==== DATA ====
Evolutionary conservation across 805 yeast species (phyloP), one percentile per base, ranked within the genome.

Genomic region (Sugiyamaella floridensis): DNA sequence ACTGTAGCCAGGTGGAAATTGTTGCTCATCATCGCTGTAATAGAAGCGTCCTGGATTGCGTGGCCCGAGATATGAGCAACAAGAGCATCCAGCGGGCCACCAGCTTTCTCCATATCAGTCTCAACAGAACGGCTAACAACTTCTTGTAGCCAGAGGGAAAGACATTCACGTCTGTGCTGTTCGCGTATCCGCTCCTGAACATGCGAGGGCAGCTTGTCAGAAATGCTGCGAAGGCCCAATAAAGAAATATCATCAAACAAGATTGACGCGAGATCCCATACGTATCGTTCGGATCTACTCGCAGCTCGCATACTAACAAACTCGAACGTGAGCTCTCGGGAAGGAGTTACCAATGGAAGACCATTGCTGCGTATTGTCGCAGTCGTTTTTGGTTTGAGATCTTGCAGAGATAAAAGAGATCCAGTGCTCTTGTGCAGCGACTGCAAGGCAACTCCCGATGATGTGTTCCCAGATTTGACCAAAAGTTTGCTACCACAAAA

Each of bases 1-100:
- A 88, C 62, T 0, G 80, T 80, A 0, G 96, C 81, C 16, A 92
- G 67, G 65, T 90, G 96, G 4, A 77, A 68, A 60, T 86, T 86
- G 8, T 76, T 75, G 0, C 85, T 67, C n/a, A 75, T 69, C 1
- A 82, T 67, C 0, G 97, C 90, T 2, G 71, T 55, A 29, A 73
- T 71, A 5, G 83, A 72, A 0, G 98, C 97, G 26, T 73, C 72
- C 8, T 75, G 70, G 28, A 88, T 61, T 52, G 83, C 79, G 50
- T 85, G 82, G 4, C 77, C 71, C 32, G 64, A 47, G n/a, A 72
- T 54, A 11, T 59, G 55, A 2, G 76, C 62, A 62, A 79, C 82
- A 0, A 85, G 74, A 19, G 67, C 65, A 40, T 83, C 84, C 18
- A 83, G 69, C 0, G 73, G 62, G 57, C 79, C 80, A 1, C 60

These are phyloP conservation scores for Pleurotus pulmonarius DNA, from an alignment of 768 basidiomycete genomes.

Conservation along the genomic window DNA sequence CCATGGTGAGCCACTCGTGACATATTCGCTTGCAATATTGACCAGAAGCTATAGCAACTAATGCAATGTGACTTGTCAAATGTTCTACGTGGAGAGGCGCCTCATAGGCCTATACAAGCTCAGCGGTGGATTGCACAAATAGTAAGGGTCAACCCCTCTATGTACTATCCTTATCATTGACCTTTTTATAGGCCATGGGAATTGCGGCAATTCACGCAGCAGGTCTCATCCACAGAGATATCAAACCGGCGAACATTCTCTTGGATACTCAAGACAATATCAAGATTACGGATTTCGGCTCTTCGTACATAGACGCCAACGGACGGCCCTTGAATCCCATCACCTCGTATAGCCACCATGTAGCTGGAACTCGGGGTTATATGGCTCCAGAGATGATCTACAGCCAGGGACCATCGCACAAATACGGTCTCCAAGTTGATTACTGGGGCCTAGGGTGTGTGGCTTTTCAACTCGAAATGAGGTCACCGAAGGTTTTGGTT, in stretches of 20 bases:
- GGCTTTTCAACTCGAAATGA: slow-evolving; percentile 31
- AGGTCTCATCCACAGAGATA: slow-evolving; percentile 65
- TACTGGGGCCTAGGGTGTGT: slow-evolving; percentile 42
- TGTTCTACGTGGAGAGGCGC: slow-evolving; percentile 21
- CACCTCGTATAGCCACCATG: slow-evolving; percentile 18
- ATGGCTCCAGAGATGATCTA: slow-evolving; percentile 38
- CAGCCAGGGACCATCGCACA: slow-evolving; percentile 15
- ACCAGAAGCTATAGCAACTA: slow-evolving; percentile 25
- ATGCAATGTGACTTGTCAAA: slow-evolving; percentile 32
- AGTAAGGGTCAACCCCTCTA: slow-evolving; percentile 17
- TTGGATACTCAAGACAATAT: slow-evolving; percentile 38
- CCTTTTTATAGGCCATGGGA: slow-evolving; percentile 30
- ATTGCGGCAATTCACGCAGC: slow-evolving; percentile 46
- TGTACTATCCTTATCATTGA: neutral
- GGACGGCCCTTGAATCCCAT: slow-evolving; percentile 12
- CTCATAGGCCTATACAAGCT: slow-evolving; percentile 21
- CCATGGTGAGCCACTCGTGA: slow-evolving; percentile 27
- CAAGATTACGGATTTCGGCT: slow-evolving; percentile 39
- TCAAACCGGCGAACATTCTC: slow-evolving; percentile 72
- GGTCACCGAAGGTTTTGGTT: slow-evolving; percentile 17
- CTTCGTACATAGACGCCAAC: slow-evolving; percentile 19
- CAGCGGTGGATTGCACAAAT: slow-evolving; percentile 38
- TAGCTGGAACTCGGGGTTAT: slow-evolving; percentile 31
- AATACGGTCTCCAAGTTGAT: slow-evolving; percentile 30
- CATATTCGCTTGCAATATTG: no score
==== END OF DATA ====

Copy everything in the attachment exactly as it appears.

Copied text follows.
Evolutionary conservation across 805 yeast species (phyloP), one percentile per base, ranked within the genome.

Genomic region (Sugiyamaella floridensis): DNA sequence ACTGTAGCCAGGTGGAAATTGTTGCTCATCATCGCTGTAATAGAAGCGTCCTGGATTGCGTGGCCCGAGATATGAGCAACAAGAGCATCCAGCGGGCCACCAGCTTTCTCCATATCAGTCTCAACAGAACGGCTAACAACTTCTTGTAGCCAGAGGGAAAGACATTCACGTCTGTGCTGTTCGCGTATCCGCTCCTGAACATGCGAGGGCAGCTTGTCAGAAATGCTGCGAAGGCCCAATAAAGAAATATCATCAAACAAGATTGACGCGAGATCCCATACGTATCGTTCGGATCTACTCGCAGCTCGCATACTAACAAACTCGAACGTGAGCTCTCGGGAAGGAGTTACCAATGGAAGACCATTGCTGCGTATTGTCGCAGTCGTTTTTGGTTTGAGATCTTGCAGAGATAAAAGAGATCCAGTGCTCTTGTGCAGCGACTGCAAGGCAACTCCCGATGATGTGTTCCCAGATTTGACCAAAAGTTTGCTACCACAAAA

Each of bases 1-100:
- A 88, C 62, T 0, G 80, T 80, A 0, G 96, C 81, C 16, A 92
- G 67, G 65, T 90, G 96, G 4, A 77, A 68, A 60, T 86, T 86
- G 8, T 76, T 75, G 0, C 85, T 67, C n/a, A 75, T 69, C 1
- A 82, T 67, C 0, G 97, C 90, T 2, G 71, T 55, A 29, A 73
- T 71, A 5, G 83, A 72, A 0, G 98, C 97, G 26, T 73, C 72
- C 8, T 75, G 70, G 28, A 88, T 61, T 52, G 83, C 79, G 50
- T 85, G 82, G 4, C 77, C 71, C 32, G 64, A 47, G n/a, A 72
- T 54, A 11, T 59, G 55, A 2, G 76, C 62, A 62, A 79, C 82
- A 0, A 85, G 74, A 19, G 67, C 65, A 40, T 83, C 84, C 18
- A 83, G 69, C 0, G 73, G 62, G 57, C 79, C 80, A 1, C 60

These are phyloP conservation scores for Pleurotus pulmonarius DNA, from an alignment of 768 basidiomycete genomes.

Conservation along the genomic window DNA sequence CCATGGTGAGCCACTCGTGACATATTCGCTTGCAATATTGACCAGAAGCTATAGCAACTAATGCAATGTGACTTGTCAAATGTTCTACGTGGAGAGGCGCCTCATAGGCCTATACAAGCTCAGCGGTGGATTGCACAAATAGTAAGGGTCAACCCCTCTATGTACTATCCTTATCATTGACCTTTTTATAGGCCATGGGAATTGCGGCAATTCACGCAGCAGGTCTCATCCACAGAGATATCAAACCGGCGAACATTCTCTTGGATACTCAAGACAATATCAAGATTACGGATTTCGGCTCTTCGTACATAGACGCCAACGGACGGCCCTTGAATCCCATCACCTCGTATAGCCACCATGTAGCTGGAACTCGGGGTTATATGGCTCCAGAGATGATCTACAGCCAGGGACCATCGCACAAATACGGTCTCCAAGTTGATTACTGGGGCCTAGGGTGTGTGGCTTTTCAACTCGAAATGAGGTCACCGAAGGTTTTGGTT, in stretches of 20 bases:
- GGCTTTTCAACTCGAAATGA: slow-evolving; percentile 31
- AGGTCTCATCCACAGAGATA: slow-evolving; percentile 65
- TACTGGGGCCTAGGGTGTGT: slow-evolving; percentile 42
- TGTTCTACGTGGAGAGGCGC: slow-evolving; percentile 21
- CACCTCGTATAGCCACCATG: slow-evolving; percentile 18
- ATGGCTCCAGAGATGATCTA: slow-evolving; percentile 38
- CAGCCAGGGACCATCGCACA: slow-evolving; percentile 15
- ACCAGAAGCTATAGCAACTA: slow-evolving; percentile 25
- ATGCAATGTGACTTGTCAAA: slow-evolving; percentile 32
- AGTAAGGGTCAACCCCTCTA: slow-evolving; percentile 17
- TTGGATACTCAAGACAATAT: slow-evolving; percentile 38
- CCTTTTTATAGGCCATGGGA: slow-evolving; percentile 30
- ATTGCGGCAATTCACGCAGC: slow-evolving; percentile 46
- TGTACTATCCTTATCATTGA: neutral
- GGACGGCCCTTGAATCCCAT: slow-evolving; percentile 12
- CTCATAGGCCTATACAAGCT: slow-evolving; percentile 21
- CCATGGTGAGCCACTCGTGA: slow-evolving; percentile 27
- CAAGATTACGGATTTCGGCT: slow-evolving; percentile 39
- TCAAACCGGCGAACATTCTC: slow-evolving; percentile 72
- GGTCACCGAAGGTTTTGGTT: slow-evolving; percentile 17
- CTTCGTACATAGACGCCAAC: slow-evolving; percentile 19
- CAGCGGTGGATTGCACAAAT: slow-evolving; percentile 38
- TAGCTGGAACTCGGGGTTAT: slow-evolving; percentile 31
- AATACGGTCTCCAAGTTGAT: slow-evolving; percentile 30
- CATATTCGCTTGCAATATTG: no score